Copper slag is a by-product created during the copper smelting and refining process. As refineries draw metal out of copper ore, they produce a large volume of non-metallic dust, soot, and rock. Collectively, these materials make up slag, which can be used for a surprising number of applications in the building and industrial fields.
This material represents a popular alternative to sand as a blasting medium in industrial cleaning. Using blasting or high-pressure spraying techniques, companies can use copper slag to clean large smelting furnaces or equipment. Slag blasting is also used to remove rust, paint, and other materials from the surface of metal or stone. This helps to prep the surface for painting, or simply to remove unwanted finishes or residue.
Copper slag has also gained popularity in the building industry for use as a fill material. Unlike many other fill materials, it poses relatively little threat to the environment. This means it can be used to build up the earth to support roads, buildings, or other surfaces.
Contractors may also use copper slag in place of sand during concrete construction. The slag serves as a fine, or binding agent, which helps hold the larger gravel particles within the concrete together. When used in this manner, the slag helps to improve the properties of the concrete, and also serves as a form of recycling.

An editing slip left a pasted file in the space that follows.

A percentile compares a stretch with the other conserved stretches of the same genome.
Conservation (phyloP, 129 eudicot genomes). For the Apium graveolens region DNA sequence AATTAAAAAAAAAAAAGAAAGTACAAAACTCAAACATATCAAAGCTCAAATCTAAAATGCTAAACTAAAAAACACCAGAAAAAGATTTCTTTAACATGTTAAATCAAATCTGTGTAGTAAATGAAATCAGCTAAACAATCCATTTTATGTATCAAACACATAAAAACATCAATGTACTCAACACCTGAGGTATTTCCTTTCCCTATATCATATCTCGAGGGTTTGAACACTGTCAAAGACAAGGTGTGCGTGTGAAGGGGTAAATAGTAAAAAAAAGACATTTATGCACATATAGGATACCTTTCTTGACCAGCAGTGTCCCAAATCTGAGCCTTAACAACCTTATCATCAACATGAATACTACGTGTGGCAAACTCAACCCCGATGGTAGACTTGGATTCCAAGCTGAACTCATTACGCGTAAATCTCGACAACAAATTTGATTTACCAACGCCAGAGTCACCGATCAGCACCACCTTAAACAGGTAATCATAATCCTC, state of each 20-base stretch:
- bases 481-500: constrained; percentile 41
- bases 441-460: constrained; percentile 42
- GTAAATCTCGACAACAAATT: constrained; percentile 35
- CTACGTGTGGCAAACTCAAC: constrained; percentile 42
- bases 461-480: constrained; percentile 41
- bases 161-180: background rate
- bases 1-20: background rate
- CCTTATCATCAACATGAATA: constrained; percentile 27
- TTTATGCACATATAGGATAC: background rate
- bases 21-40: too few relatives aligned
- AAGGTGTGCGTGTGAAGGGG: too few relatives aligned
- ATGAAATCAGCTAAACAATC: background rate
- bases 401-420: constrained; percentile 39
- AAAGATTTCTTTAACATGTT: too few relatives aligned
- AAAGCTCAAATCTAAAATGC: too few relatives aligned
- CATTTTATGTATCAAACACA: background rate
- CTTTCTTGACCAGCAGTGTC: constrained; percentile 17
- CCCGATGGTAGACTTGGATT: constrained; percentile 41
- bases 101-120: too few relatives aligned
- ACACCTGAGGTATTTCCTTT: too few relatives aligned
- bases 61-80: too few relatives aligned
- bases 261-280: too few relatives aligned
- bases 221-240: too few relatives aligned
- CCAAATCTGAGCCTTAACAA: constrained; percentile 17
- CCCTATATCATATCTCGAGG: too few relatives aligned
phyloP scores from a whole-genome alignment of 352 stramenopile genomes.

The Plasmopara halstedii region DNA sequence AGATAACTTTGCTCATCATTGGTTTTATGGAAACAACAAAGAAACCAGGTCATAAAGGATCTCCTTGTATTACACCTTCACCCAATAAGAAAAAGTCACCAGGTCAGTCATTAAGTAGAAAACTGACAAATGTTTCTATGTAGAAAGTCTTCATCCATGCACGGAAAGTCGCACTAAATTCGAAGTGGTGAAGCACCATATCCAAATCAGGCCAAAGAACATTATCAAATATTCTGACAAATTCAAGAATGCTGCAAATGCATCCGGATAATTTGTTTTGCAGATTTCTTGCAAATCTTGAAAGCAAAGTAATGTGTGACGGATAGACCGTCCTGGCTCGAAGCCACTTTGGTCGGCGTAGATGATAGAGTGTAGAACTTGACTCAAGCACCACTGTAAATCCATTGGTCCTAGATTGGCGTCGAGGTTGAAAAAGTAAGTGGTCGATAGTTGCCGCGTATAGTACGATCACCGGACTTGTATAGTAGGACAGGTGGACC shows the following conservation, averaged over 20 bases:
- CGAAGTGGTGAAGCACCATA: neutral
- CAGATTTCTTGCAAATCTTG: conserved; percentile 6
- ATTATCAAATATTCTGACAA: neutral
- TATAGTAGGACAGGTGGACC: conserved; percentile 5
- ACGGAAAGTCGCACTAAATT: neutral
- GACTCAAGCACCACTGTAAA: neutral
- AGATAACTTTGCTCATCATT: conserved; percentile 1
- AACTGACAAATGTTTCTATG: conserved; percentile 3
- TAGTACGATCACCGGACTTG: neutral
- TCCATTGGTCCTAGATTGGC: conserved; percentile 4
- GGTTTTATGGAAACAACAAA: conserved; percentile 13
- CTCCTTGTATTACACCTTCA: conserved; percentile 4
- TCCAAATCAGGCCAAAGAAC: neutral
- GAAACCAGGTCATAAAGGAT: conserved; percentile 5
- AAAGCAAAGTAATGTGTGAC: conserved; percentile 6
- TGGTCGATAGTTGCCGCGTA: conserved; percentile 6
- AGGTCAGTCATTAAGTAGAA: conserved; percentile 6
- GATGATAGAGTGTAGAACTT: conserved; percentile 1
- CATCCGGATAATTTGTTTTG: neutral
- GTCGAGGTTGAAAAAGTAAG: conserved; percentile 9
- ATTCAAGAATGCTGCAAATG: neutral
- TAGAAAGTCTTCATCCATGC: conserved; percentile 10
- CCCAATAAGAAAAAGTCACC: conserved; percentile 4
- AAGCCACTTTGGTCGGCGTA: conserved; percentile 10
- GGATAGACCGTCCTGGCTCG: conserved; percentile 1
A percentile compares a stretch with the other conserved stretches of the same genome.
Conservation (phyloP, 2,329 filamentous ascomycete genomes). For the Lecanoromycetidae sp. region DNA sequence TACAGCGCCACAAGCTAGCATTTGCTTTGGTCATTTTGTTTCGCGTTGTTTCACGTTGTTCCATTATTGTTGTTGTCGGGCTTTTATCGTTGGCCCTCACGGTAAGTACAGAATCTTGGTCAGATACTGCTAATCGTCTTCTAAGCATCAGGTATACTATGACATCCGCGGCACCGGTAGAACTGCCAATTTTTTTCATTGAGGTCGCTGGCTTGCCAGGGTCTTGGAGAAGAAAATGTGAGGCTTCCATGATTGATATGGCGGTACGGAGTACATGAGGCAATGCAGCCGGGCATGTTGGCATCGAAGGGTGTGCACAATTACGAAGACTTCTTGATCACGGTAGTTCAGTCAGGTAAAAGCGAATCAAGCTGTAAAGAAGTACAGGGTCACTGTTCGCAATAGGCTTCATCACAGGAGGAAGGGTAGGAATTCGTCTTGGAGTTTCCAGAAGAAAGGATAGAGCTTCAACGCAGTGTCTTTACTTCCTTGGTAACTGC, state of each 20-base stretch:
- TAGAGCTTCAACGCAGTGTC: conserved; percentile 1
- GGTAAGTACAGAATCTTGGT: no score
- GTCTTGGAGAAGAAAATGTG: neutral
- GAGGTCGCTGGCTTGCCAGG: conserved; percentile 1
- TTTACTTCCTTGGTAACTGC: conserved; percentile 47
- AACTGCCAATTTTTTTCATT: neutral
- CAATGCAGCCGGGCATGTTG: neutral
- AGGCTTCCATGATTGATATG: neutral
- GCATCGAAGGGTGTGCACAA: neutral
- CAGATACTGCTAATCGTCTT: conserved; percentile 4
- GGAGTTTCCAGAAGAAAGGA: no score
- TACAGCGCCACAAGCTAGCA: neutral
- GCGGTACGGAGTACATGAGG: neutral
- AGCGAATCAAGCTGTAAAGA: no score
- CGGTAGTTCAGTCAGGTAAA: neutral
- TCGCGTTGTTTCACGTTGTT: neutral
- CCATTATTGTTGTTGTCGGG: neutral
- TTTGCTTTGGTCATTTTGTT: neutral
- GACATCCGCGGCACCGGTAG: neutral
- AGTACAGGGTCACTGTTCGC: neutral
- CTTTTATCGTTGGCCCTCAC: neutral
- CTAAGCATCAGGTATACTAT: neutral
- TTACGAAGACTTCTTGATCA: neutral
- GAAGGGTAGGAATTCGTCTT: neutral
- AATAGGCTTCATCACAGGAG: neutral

One of the primary advantages to copper slag is the low risk it poses to health and the environment. Silica sand, which represents the most popular blasting medium and concrete fine currently in use, poses serious health risks when inhaled. It may also contribute to pollution and other environmental concerns.
Copper slag also has a high strength-to-weight ratio, making it an effective option in concrete, or as a fill material under the roadway. When added to concrete, it makes the paved surface less porous, which minimizes problems with moisture and freezing. It also makes concrete more fire resistant, and helps to slow the spread of heat and flames.
This material also has several limitations that users should be aware of before using copper slag. Some versions may contain heavy metal traces, which can contribute to air and water pollution. It's commonly classified as hazardous waste due to this risk. Another issue to consider is the shear volume of slag produced during copper refining. Typically, refineries end up with two units of slag for every one unit of copper produced during smelting.